This post was most recently updated on February 26th, 2021
In this article: My review of Benjamin Moore Pale Oak, a paint colour that even rivals the ever-popular neutrals Edgecomb Grey and Classic Gray. Are you wondering about its depth, warmth, undertones, and more? This article covers everything you need to know about this neutral paint colour.
Are you wondering about Benjamin Moore Pale Oak? Or perhaps you are looking for a lighter version of Edgecomb Grey, or just a nice neutral paint colour with a bit more warmth than white? Well, you’re in luck. One of the top questions I get asked over on my Pop of Pretty Instagram account is the paint colour we used in our cottage. And, spoiler alert: it’s Benjamin Moore Pale Oak.
A lot of people wonder about Benjamin Moore Pale Oak vs Edgecomb Gray and also vs Classic Gray. I’ve used both those neutrals in our city home, so I have a good idea how they compare to Pale Oak. Some of you have also asked about the undertones, or is Pale Oak a griege. I’ll cover all of these questions and more in this article.
How Benjamin Moore Describes Pale Oak (OC-20): “Quiet Restraint”
I love how Benjamin Moore describes this colour. Sometimes paint descriptions (and even color chips) don’t ring true when you try them on your walls. But this one is exactly right. They say that this “beautiful neutral is graceful and elegant, conveying a sense of style and quiet restraint.” Quiet restraint is a perfect description of this colour’s properties. I have this colour throughout the main floor of our cottage so I can attest that it is a serene neutral that walks the line between a creamy off white and a light warm grey. It also feels more modern than the popular taupes and grieges of the past decade.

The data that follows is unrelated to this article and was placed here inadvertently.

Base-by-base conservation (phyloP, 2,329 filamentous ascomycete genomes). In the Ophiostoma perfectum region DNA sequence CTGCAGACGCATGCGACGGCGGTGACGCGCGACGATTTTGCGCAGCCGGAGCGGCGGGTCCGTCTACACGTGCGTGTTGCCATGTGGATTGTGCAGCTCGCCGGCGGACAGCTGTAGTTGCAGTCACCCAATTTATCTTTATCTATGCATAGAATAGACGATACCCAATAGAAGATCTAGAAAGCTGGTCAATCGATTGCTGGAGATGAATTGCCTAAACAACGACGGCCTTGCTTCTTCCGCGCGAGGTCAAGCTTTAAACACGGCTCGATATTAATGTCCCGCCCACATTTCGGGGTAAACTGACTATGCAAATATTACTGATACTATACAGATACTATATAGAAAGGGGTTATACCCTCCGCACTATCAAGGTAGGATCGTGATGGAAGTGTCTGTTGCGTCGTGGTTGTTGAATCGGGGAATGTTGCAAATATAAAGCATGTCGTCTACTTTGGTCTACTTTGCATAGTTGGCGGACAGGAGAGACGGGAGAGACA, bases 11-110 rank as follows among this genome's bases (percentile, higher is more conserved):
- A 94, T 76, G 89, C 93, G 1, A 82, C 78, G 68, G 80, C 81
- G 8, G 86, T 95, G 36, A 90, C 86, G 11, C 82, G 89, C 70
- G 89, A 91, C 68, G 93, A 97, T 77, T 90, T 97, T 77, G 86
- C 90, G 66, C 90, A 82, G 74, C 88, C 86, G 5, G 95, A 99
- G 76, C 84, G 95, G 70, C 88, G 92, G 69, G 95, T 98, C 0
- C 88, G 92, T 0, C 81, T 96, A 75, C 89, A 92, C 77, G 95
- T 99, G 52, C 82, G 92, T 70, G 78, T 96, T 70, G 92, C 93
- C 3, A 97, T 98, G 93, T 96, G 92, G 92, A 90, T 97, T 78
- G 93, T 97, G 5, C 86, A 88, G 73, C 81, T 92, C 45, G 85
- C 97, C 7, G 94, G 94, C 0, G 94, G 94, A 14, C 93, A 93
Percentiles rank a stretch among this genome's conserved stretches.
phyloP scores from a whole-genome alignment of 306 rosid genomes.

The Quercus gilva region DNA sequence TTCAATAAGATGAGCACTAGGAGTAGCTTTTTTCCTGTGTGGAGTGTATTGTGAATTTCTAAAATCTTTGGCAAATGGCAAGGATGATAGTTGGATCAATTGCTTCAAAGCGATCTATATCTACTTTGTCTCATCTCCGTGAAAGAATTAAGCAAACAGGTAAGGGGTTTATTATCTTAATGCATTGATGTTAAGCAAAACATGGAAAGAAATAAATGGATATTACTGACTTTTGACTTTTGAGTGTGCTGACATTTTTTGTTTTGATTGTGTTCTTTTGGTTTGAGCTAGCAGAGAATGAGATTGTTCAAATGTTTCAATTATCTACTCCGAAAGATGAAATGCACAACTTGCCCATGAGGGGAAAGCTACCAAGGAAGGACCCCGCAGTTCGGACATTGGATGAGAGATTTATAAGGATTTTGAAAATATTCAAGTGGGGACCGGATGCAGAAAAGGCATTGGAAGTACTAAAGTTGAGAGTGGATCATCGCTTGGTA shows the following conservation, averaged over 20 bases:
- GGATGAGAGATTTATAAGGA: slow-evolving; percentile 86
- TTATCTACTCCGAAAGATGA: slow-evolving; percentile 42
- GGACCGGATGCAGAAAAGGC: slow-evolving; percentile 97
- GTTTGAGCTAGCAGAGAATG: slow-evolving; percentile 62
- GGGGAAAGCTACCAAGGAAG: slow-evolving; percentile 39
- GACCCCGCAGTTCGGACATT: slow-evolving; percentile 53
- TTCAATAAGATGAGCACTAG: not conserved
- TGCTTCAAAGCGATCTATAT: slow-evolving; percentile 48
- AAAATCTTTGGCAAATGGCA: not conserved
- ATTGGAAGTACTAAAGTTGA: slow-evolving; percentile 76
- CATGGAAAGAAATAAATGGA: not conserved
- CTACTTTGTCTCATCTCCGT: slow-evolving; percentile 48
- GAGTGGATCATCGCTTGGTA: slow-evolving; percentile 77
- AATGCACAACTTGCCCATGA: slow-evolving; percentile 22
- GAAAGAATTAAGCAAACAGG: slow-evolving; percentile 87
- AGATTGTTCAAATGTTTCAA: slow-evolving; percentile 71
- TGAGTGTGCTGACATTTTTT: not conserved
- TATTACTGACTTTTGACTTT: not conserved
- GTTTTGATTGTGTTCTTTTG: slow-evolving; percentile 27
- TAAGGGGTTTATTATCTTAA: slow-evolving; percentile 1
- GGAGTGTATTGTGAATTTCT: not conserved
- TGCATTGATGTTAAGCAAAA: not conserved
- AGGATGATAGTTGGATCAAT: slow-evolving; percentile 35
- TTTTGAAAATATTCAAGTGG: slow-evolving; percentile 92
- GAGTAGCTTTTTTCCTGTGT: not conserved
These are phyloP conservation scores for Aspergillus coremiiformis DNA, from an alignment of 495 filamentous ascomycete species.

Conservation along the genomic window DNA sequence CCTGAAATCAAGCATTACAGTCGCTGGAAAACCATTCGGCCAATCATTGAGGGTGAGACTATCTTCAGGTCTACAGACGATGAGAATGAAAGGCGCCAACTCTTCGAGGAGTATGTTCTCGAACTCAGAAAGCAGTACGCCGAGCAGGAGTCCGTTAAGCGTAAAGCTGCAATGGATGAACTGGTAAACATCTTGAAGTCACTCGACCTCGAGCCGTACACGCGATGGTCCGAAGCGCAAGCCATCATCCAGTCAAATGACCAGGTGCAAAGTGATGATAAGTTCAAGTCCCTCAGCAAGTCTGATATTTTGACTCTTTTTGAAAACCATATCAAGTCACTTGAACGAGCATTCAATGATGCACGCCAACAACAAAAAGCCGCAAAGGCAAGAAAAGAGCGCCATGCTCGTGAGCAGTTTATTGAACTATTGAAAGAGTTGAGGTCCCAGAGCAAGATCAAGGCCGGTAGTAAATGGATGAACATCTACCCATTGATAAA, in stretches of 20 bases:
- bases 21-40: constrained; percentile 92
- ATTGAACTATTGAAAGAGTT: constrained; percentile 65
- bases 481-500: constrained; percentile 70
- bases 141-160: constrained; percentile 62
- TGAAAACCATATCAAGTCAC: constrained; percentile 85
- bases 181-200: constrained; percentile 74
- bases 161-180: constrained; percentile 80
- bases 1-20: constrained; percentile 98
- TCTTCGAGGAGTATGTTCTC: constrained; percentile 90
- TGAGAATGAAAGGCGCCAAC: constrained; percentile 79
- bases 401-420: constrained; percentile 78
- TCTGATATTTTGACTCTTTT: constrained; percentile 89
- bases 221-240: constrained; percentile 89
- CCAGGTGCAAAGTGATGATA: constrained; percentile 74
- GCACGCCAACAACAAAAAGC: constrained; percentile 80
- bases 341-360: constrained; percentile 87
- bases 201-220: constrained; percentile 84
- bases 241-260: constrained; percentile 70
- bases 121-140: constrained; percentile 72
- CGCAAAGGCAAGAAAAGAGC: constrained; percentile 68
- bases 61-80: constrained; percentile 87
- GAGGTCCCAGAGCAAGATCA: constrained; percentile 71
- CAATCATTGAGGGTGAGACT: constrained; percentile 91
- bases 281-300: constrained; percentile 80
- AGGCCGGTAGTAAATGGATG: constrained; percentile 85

Why I Chose Benjamin Moore Pale Oak
I landed on Benjamin Moore Pale Oak through pure luck. Somebody recommended it to me which saved me the hassle of deciding among so many neutral paint colours. I wanted a neutral with just the slightest hint of warm grey to coordinate with our mostly white interior. Our cottage has a lot of of moulding, including whitewashed shiplap walls and white board and batten walls. All of this white moulding makes the space feel clean and airy. Therefore, on the walls that were drywalled, I wanted a paint colour that added warmth and depth, but still kept the interior feeling bright.
As soon as I tried Benjamin Moore Pale Oak in the space, I loved it. It has a perfect amount of colour. Not enough to make it a moody or dreary griege. And, not too little to make it feel like just another white.
Is Pale Oak a Griege?
Is Benjamin Moore Pale Oak a griege? In case you aren’t familiar with the term, ‘grieg’e is a colour that reads as a gray as well as a beige. Griege paint colours have become extremely popular over the past few years as warm, neutral go-tos. Some popular ones I’ve used in my homes include Benjamin Moore Revere Pewter, Edgecomb Gray, and Classic Gray. In my opinion, Pale Oak isn’t really a true griege like those deeper colours. It does read both beige-y and greyish but it feels lighter and airier. I feel like this colour borders between an off-white and a light griege.
However, Pale Oak will definitely read more griege if a room doesn’t have a lot of natural light. While our home has a tonne of windows, we have also used Pale Oak in rooms with less light than others. And, it does look deeper on walls that don’t get as much light (which is normal for all paint colours). For example, in the first photo below, there is a large 2-story window directly across the room, so this wall gets a lot of natural light. So it feels more like a warm white than a griege. However, in the second photo, you’ll see how it reads on that window wall which is a little more dramatic.